The court balances these rights and interests very differently for the different cameras. The Ring Doorbell is mainly focused on people who would ring the defendant's doorbell, and only incidentally captures passer-bys. Here, the legitimate interest was found to be valid. On the other hand, the Driveway Camera was mostly trained on claimant's property. Here, claimant's interests, rights, and freedoms override the claimed legitimate interests.

Your scenario

If the camera records the people living in the Green House when they go to or from their property, then yes, it seems like their rights would be affected.

But in your scenario, the context of the camera is not clear:

  • Why was it installed? If the purpose is crime prevention, is there evidence of such crimes in the neighbourhood, or are the cameras intended to counter a speculative threat?
  • What is its field of view? Is it mainly trained on the Yellow House's doorstep and only captures the street as a background, or does it focus on the street?
  • Is the camera's field of view masked off as far as possible to exclude public spaces?
  • Does the camera record continuously, or is it only activated for certain events like when a doorbell is rung or when someone enters the Yellow House property?
  • Does the camera also record audio?

All of this is important because it factors into a legitimate interest balancing test. Maybe the Yellow House camera is more like the Ring Doorbell in the above case where the incidental capture of passer-bys was found to be acceptable, maybe it is more like the Driveway Camera that served no legitimate interest.

There is no absolute right to be free of all surveillance. Instead, the interests and rights of the Green and Yellow house residents must be balanced appropriately. Where there is surveillance, it must be limited to what is necessary.


So having read the case, this is not what is happening here. The claim of of nuisance which would have covered this, was dismissed as the judge found that the reasonable exception of privacy on a public street does not overcome the legitimate purpose of the cameras in the interest of the property owner of Yellow House in preventing crime at his own personal property. The finding against the defendant was over his conduct of lying that he reported the claimant to the police after the claimant appeared on camera footage of his property. They also found that the listening device on the camera picked up sound far beyond the visual range of the camera. Additionally, the cameras were pointed at direct neighbors (the white houses on either side of the yellow house) and the defendant was threatening to place more. The judge discusses this further in paragraphs 128-130 (inclusive).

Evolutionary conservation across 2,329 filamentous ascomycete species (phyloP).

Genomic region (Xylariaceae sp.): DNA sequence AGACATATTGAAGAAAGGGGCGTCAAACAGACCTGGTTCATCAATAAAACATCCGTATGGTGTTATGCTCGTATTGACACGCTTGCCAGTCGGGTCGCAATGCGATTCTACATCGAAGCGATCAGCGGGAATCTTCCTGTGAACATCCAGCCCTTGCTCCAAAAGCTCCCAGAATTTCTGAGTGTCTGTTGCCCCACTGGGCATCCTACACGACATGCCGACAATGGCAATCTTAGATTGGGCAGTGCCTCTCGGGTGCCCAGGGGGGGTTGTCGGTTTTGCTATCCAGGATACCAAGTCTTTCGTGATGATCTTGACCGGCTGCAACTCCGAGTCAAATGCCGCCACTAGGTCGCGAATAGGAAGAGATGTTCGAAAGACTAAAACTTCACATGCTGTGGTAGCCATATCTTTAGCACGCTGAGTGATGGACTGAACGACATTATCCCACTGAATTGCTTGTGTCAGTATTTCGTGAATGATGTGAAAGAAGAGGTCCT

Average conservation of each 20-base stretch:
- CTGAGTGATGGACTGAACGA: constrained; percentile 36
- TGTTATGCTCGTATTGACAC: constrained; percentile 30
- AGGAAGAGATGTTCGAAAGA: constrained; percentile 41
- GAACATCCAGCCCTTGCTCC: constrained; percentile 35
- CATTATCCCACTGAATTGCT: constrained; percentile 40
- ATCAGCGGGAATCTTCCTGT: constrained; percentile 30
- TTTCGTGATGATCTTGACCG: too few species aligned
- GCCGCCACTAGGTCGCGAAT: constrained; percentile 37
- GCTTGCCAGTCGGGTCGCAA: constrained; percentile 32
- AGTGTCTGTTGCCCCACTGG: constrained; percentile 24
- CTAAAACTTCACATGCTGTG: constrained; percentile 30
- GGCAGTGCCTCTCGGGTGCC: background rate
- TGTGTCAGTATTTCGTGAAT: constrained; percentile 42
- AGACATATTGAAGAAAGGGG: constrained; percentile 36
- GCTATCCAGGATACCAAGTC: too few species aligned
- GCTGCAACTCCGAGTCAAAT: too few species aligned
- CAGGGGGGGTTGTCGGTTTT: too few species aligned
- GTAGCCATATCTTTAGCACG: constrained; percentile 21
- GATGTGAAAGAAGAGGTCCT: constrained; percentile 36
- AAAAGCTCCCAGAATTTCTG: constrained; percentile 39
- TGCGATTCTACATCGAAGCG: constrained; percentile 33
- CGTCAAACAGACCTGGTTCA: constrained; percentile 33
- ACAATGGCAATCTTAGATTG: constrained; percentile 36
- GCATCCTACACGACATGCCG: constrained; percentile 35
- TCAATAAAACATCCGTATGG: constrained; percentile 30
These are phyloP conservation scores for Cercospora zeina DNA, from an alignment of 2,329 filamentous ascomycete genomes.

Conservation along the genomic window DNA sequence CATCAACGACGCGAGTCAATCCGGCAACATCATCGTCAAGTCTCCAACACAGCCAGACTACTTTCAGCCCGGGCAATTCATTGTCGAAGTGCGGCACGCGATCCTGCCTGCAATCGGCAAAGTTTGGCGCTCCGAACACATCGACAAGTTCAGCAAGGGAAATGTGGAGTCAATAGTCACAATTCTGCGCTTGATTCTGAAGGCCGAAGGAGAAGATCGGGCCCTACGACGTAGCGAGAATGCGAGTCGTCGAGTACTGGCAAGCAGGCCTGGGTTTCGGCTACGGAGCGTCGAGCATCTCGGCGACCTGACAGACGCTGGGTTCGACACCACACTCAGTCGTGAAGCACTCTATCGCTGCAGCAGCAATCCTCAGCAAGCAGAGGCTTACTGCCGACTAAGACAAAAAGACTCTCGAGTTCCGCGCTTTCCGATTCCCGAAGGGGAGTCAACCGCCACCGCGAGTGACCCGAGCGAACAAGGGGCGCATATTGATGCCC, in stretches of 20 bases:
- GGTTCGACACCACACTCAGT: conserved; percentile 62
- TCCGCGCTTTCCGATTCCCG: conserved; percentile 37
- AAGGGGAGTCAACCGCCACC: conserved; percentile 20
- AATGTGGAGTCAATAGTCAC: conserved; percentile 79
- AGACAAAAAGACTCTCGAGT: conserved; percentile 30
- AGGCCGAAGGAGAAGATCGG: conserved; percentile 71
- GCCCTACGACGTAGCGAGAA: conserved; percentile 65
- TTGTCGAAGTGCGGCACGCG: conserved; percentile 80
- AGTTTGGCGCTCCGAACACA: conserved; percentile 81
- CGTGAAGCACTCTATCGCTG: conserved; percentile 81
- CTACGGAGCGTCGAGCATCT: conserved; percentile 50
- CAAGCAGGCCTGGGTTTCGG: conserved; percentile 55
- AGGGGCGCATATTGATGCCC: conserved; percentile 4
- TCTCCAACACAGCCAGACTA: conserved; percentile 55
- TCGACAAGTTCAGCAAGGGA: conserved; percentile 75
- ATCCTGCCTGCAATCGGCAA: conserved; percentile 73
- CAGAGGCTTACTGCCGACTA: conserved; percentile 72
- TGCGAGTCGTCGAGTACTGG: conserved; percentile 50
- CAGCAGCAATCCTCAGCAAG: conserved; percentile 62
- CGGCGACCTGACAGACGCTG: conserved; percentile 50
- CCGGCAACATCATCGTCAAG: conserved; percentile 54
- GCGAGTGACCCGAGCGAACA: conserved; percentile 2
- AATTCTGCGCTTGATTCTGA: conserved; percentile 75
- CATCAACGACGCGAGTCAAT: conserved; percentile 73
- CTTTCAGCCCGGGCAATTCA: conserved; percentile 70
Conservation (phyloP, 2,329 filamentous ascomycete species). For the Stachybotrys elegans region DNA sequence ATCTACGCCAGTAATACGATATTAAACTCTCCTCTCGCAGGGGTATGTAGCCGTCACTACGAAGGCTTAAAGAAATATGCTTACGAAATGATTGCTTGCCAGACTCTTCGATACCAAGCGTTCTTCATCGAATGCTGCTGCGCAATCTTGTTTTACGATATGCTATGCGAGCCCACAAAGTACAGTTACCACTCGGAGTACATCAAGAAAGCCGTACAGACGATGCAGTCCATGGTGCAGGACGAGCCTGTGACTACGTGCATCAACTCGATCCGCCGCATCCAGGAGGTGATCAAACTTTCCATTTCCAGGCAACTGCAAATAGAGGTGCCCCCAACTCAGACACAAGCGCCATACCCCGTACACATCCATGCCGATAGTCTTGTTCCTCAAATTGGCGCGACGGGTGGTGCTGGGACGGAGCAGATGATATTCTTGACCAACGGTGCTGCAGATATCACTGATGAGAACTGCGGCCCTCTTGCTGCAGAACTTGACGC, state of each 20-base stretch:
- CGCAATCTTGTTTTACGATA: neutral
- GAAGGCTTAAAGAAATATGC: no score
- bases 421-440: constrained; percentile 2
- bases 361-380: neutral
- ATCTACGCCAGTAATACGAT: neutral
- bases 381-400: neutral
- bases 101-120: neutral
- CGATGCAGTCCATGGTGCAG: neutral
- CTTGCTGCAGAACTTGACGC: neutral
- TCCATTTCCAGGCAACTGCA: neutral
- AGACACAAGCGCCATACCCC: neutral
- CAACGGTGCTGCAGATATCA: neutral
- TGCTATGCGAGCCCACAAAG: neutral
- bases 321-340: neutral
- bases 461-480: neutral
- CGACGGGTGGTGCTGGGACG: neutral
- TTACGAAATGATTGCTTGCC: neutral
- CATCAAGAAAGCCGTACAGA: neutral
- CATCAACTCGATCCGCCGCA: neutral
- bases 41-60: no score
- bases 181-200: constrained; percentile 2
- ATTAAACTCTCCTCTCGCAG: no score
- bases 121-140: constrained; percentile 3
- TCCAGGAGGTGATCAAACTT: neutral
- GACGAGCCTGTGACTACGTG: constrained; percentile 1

• But regarding this in para 135: “right to privacy in her own home, to leave from and return to her house” - what right is being referred to here?
    – jl6
    May 12 at 18:14
  • This was discussed by the fact that the cameras were looking into her yard (unlike the above illustration, the complainant was in the house next door), the coverage of multiple cameras, and the fact that they could record audio combined. The cameras were triggered by motion at 40 feet from them, so it is likely a narrow space between houses.
    – hszmv
    May 12 at 19:14
  • By the way, the scenario in the question is intentionally not the same as the one in the case. In paragraph 135 the judge seems unequivocal that a right of some sort exists and I am trying to understand what the nature of this right is (e.g. is he referring to article 8 of the Human Rights Act?) and how far it goes.
    – jl6
    May 12 at 19:35